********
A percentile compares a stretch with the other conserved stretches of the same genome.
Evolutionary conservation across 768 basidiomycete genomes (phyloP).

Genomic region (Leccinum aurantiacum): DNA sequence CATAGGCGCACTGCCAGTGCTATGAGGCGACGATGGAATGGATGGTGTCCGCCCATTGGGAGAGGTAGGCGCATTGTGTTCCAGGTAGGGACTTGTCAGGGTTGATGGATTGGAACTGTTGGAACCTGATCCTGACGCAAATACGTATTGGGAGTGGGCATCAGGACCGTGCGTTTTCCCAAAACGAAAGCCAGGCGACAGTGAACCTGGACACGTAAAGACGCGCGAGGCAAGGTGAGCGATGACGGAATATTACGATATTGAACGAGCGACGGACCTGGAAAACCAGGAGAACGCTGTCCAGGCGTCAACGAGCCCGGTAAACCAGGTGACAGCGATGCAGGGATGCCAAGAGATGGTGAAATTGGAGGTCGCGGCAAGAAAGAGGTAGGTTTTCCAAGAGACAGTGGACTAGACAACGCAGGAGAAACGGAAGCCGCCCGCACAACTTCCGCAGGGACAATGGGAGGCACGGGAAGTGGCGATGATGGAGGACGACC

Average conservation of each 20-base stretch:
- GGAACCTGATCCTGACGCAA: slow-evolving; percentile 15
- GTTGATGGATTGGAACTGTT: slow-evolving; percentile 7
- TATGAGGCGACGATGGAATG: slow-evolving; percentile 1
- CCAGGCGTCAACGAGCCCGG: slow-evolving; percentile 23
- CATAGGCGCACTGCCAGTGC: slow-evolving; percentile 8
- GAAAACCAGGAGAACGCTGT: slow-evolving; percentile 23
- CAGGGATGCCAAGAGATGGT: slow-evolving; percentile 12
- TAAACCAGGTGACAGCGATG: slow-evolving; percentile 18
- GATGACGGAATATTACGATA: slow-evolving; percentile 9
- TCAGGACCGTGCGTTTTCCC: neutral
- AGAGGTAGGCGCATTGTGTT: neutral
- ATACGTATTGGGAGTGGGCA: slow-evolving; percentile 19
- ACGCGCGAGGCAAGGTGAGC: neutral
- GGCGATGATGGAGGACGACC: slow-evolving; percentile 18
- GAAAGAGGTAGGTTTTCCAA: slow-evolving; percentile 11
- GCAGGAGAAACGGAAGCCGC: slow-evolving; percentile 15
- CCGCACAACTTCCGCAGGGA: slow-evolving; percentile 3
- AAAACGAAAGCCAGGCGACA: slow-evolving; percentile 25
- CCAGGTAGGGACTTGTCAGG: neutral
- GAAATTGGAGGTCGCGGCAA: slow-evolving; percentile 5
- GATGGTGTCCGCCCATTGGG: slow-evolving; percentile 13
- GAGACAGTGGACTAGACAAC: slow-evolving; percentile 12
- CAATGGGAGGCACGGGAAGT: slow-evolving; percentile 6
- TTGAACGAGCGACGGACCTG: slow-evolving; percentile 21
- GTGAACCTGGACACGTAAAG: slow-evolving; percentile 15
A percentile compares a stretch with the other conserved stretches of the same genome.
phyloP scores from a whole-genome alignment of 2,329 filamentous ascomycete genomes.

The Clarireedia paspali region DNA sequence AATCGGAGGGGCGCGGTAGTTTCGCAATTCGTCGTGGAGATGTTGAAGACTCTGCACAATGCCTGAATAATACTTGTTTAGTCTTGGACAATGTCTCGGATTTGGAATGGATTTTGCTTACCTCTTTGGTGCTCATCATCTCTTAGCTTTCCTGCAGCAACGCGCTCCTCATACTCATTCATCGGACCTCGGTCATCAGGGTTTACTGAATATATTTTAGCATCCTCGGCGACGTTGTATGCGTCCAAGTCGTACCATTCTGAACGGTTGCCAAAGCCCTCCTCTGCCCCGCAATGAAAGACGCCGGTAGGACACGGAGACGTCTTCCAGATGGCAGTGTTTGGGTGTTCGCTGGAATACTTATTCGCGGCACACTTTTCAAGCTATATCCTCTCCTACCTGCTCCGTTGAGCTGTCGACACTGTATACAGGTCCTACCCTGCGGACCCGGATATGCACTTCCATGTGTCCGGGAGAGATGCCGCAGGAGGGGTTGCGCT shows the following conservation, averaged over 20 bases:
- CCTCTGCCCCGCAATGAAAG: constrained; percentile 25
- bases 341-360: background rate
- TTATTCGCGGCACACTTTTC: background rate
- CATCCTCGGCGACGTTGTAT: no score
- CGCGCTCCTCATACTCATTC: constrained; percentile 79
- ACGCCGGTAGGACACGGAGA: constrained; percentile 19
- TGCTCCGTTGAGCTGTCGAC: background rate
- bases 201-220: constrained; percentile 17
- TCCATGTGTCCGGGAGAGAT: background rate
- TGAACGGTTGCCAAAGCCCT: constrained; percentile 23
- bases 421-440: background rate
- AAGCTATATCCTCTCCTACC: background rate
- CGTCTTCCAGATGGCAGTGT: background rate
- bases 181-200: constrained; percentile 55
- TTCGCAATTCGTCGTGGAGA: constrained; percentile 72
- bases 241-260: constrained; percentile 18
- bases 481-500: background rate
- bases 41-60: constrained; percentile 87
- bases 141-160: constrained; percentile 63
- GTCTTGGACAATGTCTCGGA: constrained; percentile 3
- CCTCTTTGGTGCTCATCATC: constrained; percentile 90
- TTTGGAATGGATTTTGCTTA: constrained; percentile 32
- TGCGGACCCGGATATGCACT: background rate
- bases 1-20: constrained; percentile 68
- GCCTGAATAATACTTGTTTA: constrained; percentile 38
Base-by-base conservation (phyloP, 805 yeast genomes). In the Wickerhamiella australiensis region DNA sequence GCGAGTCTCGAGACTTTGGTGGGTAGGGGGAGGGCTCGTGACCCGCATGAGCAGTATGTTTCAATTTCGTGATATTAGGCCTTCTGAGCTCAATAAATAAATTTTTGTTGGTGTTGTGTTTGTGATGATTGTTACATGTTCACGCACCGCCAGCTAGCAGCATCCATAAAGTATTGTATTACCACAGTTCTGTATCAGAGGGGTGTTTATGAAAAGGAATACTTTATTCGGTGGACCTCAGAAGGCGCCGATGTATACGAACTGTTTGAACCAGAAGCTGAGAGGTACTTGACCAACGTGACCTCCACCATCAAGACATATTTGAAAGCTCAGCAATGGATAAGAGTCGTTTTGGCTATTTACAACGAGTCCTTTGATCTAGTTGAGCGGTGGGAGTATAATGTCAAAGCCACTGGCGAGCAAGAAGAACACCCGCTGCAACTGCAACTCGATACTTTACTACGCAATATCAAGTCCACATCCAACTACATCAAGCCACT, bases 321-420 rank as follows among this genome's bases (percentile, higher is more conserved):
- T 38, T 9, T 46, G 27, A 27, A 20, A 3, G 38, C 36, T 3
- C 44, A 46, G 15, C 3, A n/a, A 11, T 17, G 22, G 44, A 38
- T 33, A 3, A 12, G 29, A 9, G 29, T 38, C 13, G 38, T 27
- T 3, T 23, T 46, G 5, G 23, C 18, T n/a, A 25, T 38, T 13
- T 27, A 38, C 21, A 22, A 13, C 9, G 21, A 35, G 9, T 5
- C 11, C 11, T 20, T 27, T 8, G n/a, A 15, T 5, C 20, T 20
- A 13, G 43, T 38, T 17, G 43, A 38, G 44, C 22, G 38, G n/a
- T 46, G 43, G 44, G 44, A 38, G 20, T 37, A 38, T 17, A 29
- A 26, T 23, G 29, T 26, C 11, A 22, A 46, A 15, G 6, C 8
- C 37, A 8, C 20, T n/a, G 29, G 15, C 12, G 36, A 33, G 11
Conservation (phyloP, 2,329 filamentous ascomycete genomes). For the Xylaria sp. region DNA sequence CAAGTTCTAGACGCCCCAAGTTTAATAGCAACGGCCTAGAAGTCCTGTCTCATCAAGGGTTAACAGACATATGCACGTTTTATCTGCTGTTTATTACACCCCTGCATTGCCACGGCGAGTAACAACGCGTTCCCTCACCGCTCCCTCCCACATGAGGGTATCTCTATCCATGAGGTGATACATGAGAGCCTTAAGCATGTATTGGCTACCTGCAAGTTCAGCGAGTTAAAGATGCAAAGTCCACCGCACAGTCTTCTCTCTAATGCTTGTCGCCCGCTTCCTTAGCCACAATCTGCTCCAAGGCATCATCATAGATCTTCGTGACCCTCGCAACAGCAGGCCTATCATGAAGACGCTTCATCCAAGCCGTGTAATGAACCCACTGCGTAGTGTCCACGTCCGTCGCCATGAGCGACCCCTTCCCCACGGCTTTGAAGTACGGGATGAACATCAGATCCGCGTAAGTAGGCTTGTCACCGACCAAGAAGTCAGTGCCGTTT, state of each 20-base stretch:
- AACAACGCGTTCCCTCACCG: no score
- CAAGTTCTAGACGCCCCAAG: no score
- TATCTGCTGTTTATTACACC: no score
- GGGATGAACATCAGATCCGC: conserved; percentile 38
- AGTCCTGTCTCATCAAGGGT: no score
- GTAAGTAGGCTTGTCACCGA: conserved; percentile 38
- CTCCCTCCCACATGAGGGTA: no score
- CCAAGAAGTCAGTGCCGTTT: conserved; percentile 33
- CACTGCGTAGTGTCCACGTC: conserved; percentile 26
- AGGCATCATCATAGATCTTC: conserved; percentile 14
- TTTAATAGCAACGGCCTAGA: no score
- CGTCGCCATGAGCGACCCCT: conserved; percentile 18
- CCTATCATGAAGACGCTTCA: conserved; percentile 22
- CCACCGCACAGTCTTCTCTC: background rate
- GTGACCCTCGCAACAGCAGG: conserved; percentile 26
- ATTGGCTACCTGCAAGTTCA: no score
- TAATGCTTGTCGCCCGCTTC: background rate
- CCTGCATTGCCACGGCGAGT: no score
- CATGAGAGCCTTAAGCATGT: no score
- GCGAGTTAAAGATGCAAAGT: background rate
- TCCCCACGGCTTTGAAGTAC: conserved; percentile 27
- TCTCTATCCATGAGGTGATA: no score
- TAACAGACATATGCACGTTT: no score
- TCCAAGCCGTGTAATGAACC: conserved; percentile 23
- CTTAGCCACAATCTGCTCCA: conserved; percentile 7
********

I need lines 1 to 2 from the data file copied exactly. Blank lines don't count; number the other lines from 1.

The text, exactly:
A percentile compares a stretch with the other conserved stretches of the same genome.
Evolutionary conservation across 768 basidiomycete genomes (phyloP).